Tucked away in a corner of the Rijksmuseum, and at only a few centimeters high, this small sculpture of a skull in a little leather box is easy to miss.
Each tooth has been delicately carved (about half of which are intentionally missing or cracked), and the custom case has been constructed carefully in three parts: a base, a top piece that covers half of the base and is sealed firmly in place, and a detachable cover that, when in place, serves to fully encase the skull. The detachable cover fits into the stationary one, and is secured in place by three hooks. The base is propped up on four gilded, and individually fastened, griffins’ feet.
One of the most striking things about this skull is the level of detail and naturalism, despite its small scale. Although the surface is smooth showing no immediate signs of a craftsman or artist’s hand—there are no chisel marks in the wood, for example—this is not to say that the surface is unblemished. This skull is not meant to be one of someone recently deceased. Teeth are missing, the cheekbone is worn, and there are small losses of bone in and around the occipital and nasal cavities. While some of this “wear” could have easily occurred over centuries of handling and transporting the object, it seems that at least some of the “damage” was intentional and contributed to the initial semiotic value of the piece. It is important to note also that the skull is not white, or even off-white. It is a light brown, like a skull buried for centuries and later exhumed. This color is the result of both the sculptor’s use of wood as his medium (he could have used ivory, for instance, which would have created a very different effect) and the subsequent decision to leave the wood’s natural color intact. It is possible, of course, that the color of the wood has been altered naturally, growing darker with the passage of time or by continued contact with the oils of its owners’ hands.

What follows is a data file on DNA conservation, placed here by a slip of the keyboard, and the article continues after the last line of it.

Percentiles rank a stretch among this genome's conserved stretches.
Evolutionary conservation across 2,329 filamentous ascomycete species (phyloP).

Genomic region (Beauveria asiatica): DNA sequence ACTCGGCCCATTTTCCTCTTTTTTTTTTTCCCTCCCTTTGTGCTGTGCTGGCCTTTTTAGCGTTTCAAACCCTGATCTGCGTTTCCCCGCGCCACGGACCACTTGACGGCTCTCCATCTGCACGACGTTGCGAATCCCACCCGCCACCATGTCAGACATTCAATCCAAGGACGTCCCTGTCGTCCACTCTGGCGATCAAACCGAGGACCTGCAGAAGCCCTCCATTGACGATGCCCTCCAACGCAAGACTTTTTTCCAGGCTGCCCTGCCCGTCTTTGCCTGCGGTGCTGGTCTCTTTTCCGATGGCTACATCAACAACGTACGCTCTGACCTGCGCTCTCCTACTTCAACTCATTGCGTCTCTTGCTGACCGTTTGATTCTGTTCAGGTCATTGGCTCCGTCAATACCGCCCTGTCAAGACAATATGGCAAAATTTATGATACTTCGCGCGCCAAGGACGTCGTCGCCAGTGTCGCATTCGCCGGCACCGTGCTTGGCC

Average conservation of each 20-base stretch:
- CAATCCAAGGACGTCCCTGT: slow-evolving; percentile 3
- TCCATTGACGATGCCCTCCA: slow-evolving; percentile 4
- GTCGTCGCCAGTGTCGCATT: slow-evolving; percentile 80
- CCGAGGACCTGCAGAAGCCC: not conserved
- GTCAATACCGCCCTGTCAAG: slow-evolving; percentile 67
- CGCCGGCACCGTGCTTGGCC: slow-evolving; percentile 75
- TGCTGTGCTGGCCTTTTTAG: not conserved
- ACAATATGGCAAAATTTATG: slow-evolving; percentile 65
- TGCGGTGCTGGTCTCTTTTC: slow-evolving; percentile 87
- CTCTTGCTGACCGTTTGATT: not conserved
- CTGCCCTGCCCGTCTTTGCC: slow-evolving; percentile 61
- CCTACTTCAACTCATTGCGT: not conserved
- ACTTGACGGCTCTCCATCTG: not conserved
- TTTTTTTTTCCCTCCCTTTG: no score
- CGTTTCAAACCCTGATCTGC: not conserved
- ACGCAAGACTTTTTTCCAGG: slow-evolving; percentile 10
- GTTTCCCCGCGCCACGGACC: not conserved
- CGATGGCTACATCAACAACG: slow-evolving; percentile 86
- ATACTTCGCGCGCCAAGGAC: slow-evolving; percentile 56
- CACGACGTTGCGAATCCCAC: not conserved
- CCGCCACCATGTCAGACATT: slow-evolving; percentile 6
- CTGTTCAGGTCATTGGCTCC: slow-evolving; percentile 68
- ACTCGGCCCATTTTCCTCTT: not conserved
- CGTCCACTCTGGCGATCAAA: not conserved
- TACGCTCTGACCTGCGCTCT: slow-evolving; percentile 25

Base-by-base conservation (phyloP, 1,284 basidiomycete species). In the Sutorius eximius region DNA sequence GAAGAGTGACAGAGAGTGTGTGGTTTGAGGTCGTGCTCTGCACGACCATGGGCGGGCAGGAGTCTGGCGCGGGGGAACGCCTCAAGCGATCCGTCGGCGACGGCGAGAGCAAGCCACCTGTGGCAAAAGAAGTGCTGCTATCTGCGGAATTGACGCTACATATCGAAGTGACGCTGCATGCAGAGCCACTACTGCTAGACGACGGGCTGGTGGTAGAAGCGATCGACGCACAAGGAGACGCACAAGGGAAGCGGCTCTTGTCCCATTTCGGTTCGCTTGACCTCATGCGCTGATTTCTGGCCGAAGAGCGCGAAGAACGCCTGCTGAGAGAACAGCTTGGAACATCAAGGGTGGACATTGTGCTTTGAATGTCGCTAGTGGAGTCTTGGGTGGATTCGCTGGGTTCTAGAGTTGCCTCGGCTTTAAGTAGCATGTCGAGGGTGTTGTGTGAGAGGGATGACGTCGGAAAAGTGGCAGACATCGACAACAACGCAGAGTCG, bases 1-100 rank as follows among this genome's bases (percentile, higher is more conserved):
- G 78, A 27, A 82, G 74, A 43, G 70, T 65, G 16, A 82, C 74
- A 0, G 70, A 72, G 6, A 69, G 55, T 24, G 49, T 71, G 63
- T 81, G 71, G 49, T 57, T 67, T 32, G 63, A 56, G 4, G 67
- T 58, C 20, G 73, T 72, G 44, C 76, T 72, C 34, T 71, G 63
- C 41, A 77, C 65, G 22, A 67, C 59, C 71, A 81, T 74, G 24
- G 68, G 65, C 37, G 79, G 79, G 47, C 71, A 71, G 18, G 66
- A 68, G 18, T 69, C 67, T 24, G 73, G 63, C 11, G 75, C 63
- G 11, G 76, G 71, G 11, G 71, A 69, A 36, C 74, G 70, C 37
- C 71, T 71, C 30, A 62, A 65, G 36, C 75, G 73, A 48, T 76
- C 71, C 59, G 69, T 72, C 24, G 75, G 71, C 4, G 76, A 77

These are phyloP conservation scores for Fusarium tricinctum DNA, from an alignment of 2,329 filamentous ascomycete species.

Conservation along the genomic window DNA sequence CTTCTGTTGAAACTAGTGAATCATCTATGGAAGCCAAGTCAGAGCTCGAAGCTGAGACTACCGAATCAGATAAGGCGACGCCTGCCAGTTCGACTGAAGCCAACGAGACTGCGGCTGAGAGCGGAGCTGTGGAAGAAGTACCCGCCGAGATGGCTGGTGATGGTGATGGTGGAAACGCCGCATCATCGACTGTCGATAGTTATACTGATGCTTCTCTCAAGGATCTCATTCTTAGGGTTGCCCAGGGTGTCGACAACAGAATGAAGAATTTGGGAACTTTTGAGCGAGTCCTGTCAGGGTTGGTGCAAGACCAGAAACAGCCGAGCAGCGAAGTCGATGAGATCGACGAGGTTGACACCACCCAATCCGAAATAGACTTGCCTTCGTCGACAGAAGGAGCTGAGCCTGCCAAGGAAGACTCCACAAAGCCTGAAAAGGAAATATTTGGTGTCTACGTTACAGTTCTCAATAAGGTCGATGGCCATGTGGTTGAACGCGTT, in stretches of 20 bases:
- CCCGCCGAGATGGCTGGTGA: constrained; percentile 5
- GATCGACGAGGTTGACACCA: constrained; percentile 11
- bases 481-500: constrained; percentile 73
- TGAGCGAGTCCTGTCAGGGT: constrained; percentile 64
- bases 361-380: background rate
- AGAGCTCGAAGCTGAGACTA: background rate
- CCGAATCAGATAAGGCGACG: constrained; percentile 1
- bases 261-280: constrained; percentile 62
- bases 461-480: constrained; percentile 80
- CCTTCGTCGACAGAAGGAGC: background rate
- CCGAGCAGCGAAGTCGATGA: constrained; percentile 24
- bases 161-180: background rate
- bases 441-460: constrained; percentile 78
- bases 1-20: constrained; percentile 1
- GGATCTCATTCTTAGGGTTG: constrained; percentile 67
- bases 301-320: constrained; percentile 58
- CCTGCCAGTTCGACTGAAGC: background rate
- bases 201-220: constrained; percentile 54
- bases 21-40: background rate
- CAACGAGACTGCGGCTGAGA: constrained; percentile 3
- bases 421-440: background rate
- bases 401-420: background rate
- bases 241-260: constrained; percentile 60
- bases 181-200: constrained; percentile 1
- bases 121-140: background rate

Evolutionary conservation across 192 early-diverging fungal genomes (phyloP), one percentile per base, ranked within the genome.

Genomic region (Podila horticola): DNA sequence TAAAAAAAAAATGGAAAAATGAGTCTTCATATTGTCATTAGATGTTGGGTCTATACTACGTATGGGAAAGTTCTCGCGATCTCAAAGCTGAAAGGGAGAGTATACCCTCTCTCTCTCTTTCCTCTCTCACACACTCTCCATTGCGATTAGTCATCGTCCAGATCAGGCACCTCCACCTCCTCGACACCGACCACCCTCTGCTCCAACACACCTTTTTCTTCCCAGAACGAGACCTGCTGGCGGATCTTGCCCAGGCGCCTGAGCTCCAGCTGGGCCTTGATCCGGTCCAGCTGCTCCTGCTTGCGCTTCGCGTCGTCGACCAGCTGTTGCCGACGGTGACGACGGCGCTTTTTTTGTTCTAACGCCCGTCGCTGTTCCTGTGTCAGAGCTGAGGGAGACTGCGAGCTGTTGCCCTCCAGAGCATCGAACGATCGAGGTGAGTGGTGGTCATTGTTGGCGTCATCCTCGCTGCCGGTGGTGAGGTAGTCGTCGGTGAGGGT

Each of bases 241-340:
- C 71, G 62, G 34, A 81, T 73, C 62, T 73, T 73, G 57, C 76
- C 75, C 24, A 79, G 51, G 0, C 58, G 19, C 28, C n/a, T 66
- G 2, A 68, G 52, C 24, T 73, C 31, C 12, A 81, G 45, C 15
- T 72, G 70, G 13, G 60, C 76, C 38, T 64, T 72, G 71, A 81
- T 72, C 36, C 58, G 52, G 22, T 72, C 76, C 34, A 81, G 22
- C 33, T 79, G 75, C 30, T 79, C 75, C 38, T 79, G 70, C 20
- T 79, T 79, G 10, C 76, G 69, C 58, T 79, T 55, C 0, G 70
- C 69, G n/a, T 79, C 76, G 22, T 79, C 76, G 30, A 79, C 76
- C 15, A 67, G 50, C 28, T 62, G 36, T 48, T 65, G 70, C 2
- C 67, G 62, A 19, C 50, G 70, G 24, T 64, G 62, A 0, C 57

Although the object does not seem to have been intentionally polished, the top of the skull, compared to the rest of the object, is rather glossy from what could possibly be the owner frequently rubbing his thumb over it. I assume that the object would have been held and carried around by the owner not only because of this wear to the top of the skull, but also because of its size and accompanying case. It is small enough to fit comfortably in the hand or in a pocket, with or without the case, and the presence of the case suggests a level of portability (especially given the latches, which would have secured the object safely during movement). Additionally, the case, when closed, resembles a box one might use for rings or small pieces of jewelry. This suggests that the contents within the case would have been perceived as precious or valuable.
My understanding of this object is, however, somewhat colored by the location in which I encountered it: in the Rijksmuseum, surrounded by glass and silver wares typical of those found in seventeenth-century Dutch still-life paintings. The presence of a skull among these other objects in the gallery, however, should not come as a surprise, as skulls, too, featured prominently in Golden Age Dutch still life paintings. This genre of painting, known as vanitas from the Latin noun meaning “emptiness,” became extremely popular in Flanders and the Netherlands during the sixteenth and seventeenth centuries. They were highly symbolic and were meant to evoke the “emptiness”—that is to say the futility—of earthly life and material goods. Vanitas were characterized by naturalistic renderings of fruit, flowers, timepieces and snuffed-out flames indicating decay, the brevity of life, and the suddenness of death. Luxury goods (silver, gold, jewels, fabrics, etc.) also played a key role, often being shown knocked over or in other ways hastily abandoned by man, who has always inexplicably disappeared from the scene but remains indexically “present” in the objects he presumably once touched. The skull’s use in these paintings is perhaps not surprising, and acted as an additional memento mori, or reminder of the certainty of death. Positioned amongst these commercial goods, the skull reminded the viewer that the body, too, was material and would be left to rot after their soul departed gone. Although the skulls in theses types of paintings were generally depicted as being life size, the association between this object and Dutch still life paintings led me to believe that both were apart of the same representational economy.